Susan Pittman of Clayworks at Kilohana cannot believe how fast the year passed.
“It’s that time of the year, again,” Pittman said. “The National Football League Super Bowl LII is already on Feb. 4. That means we will be hosting our 23rd Souper Bowl Sunday to benefit the Lihue Lutheran Church Mobile Munchies.”
The annual fundraiser features a handmade soup bowl, available in traditional, fluted, or a saimin variety with built-in chopstick holders filled with a soup created by Gaylord’s executive chef Mark Sassone, the bowl going home with the diner.
“This is the first time we actually know what chef is going to make,” Pittman said. “Normally, we don’t know what the soup creation is going to be until the week of Souper Bowl. This year, Chef Mark said he’s making Corn Chowder, and he’s rooting for … We also have a new design — a square. People, over the years, have collected the traditional bowl, the fluted bowl, and the saimin variety with built-in chopstick holders. This is a new design.”
Donation is $30 for a bowl filled with soup that can be enjoyed in the studio’s garden area, or taken to go and enjoyed at the Super Bowl football game party.
“One hundred percent of the donation goes to the Mobile Munchies program,” Pittman said. “This is our contribution toward helping feed Kauai’s homeless and keiki.”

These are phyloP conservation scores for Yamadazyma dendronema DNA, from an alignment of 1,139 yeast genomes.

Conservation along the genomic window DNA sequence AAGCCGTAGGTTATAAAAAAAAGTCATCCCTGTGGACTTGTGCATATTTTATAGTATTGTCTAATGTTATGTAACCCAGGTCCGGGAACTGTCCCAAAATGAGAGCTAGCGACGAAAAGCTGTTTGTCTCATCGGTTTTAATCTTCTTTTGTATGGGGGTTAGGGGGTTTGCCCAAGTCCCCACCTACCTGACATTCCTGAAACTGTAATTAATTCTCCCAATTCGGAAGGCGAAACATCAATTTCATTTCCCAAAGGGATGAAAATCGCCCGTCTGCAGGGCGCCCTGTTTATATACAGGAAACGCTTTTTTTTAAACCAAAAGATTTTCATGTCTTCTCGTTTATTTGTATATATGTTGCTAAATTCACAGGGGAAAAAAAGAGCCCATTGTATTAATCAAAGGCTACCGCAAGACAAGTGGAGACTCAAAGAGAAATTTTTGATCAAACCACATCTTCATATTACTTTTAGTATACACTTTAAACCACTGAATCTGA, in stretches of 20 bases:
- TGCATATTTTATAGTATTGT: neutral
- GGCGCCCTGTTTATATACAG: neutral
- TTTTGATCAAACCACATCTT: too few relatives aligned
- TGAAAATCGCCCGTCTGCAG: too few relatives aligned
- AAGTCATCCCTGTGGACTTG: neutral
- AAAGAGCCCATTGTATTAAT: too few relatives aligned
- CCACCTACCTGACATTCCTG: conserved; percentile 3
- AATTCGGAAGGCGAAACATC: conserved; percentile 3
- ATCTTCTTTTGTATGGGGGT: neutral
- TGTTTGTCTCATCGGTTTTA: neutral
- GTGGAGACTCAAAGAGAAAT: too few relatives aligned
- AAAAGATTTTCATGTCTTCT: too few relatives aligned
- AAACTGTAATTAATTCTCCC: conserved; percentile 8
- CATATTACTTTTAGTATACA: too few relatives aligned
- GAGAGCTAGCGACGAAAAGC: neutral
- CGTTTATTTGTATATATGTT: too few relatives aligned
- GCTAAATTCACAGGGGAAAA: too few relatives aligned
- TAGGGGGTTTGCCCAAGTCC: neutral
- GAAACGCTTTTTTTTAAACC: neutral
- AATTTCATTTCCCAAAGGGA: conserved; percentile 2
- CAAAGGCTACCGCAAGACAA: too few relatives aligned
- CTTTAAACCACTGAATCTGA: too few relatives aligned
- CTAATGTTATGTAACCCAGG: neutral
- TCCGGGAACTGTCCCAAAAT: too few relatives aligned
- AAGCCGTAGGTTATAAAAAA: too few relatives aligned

Mobile Munchies was started in 2005 by the Lihue Lutheran Church and as of the end of 2017, has served up nearly 200,000 meals.
“We have been with Mobile Munchies since they formed,” Pittman said. “When they started, we did 2,325 sandwiches a year. That has grown to where we finished 2017 serving more than 23,000 sack lunches.”
Prior to working with Mobile Munchies, Pittman said they hosted the Souper Bowl Sunday to benefit first the Salvation Army, then the Kauai Independent Food Bank before hooking up with the Lihue Lutheran Church.
“We enjoy working with the Mobile Munchies,” Pittman said. “We’re all working toward eliminating hunger, and Mobile Munchies makes you feel like you’re part of a group by connecting you with other groups that have the same goal, and even getting to know some of the keiki who benefit from the sack lunch program. It is a more intimate feeling to know you are part of a bigger effort to create a safety net for the island.”